There's a win-win opportunity for taxpayers and union members in reforming New York City's taxpayer-supported municipal union welfare funds. These little-known funds -- part of the City's compensation of municipal employees -- receive $1 billion in taxpayer contributions annually. Yet these payments serve neither the City nor its workers well. Equivalent or better benefits could be provided for less money.
The City of New York, in addition to paying salaries and traditional fringe benefits for municipal employees, makes annual payments to municipal union welfare funds. These funds are created by individual unions to provide additional benefits to their members (both active and retired) -- typically prescription drugs, dental care, optical services and other care over and above what's provided by the City's health insurance coverage.
Fifty-eight municipal unions have established at least one welfare fund, for a total of 81 funds. The amount that the City pays to these funds is negotiated separately with each union, and the average increase in these payments has far exceeded inflation, with the amount generally growing an average of four to seven percent annually.
The current arrangement suffers from three long-standing problems, according to a report, Better Benefits from our Billion Bucks, issued earlier this week by the Citizens Budget Commission:
• Limited Accountability - The City Comptroller prescribes accounting, auditing and financial guidelines for these welfare funds. Unfortunately, compliance by many funds is neither timely nor complete. For fiscal year 2007, 69 funds submitted late filings, four of them over a year late; 15 funds submitted filings that included qualified or adverse auditors' statements; and, two funds submitted no financial information. Further, the Comptroller has no real authority to impose sanctions on non-compliant, underperforming or mismanaged funds.
• Weak Financial Management - The most recent report on the funds by the Comptroller cites three types of issues: excessive administrative costs, inappropriately high reserve levels5 and signs of insolvency such as low reserves and operating deficits. Forty-eight of 70 funds that were analyzed were cited for at least one of these issues. At the end of 2007, three funds were insolvent, and the Comptroller identified ten funds with relatively low reserves and at risk of insolvency.
• Inefficient Provision of Benefits - The primary reason for using multiple, independent, welfare funds is to allow for discretion and variability among unions in the specific benefits desired. While attractive in theory, this approach has serious shortcomings in practice, which more than offset its benefits: First, the use of multiple small funds increases administrative costs. Second, the potential for greater economies of scale extend beyond administrative operations; generally, better buys are available when a larger volume of business is involved. With relatively little variability in benefits offered by the different funds, maintaining these separate benefits plans makes little sense.
Three reforms could yield better benefits for union members and savings for taxpayers:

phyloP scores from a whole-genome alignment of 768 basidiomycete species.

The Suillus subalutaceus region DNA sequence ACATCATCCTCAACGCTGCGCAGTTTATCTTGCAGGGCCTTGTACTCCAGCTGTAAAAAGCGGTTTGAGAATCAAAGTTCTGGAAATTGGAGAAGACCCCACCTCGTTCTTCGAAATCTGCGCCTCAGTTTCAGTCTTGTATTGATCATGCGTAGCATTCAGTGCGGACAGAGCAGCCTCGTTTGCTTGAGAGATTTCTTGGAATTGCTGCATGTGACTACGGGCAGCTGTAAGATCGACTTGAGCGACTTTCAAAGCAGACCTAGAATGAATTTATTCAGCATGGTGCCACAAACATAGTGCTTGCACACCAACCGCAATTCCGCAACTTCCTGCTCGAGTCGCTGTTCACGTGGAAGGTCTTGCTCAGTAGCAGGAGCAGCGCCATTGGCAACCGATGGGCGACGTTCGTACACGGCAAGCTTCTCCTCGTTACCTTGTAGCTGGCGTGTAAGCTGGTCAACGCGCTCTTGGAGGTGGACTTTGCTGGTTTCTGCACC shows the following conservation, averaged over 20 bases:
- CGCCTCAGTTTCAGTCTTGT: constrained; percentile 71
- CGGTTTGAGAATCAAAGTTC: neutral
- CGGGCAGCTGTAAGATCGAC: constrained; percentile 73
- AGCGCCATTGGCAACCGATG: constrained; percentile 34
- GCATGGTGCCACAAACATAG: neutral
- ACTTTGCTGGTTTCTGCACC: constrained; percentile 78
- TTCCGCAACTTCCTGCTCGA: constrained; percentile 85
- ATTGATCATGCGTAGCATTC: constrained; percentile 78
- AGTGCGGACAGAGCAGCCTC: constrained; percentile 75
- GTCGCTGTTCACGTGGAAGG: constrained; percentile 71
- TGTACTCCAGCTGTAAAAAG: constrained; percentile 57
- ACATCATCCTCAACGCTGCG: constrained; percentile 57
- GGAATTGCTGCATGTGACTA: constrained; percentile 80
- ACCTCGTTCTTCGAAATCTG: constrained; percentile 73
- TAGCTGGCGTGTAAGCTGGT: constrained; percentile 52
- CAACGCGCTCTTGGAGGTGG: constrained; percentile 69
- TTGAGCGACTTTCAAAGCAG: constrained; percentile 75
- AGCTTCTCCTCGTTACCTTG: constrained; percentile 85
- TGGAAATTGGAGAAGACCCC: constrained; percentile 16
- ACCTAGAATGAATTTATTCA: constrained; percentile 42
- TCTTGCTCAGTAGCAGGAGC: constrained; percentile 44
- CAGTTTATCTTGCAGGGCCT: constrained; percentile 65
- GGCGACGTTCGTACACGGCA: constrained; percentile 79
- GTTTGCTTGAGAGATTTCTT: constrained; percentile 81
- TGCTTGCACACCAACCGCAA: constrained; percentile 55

• Consolidate Supplementary Health Care Benefits Under the City's Health Insurance Plan - The varying and inefficient package of drug, dental and optical benefits provided by the multiple welfare funds should be replaced by a standard set of benefits included under the City's health insurance program. Each of the health insurance plans that competes for the business of municipal employees and retirees should be asked to alter their package to include these benefits; alternatively, multiple supplementary benefit packages might be offered separately from the medical and hospital insurance package. Either way, the municipal workers and retirees would benefit from large-scale purchasing through a citywide program and from the expertise of the staff administering the citywide program in benefit design. Total savings are estimated at about $146 million annually.
• Provide Non-Health-Related Benefits Through a Centralized Cafeteria Plan - Eight to 16 percent of the current welfare fund expenditures go toward non-health-related benefits. For these benefits, a new centralized "cafeteria" plan should be developed, enabling individuals to select specific benefits with a limit on the dollar value. The plan could be administered by the City or by a coalition of unions, with meaningful economies of scale.
• Improve Accountability for any Remaining Union Welfare Fund Expenditures - Shifting responsibility for health-related benefits to the City will remove much of the current spending from the auspices of union welfare funds. In addition, a new arrangement for other types of benefits could fully eliminate the need for the funds. However, these funds may remain with some residual responsibilities, and relying on a union coalition to manage non-health benefits would create a new entity that should be highly accountable. Setting standards for fund performance and management and expanding the Comptroller's authority to oversee and sanction funds that don't meet those standards would help to keep remaining funds accountable.
It's time to reform these funds. These are public moneys poorly managed, and taxpayers deserve better.
Carol Kellermann is President of the Citizens Budget Commission.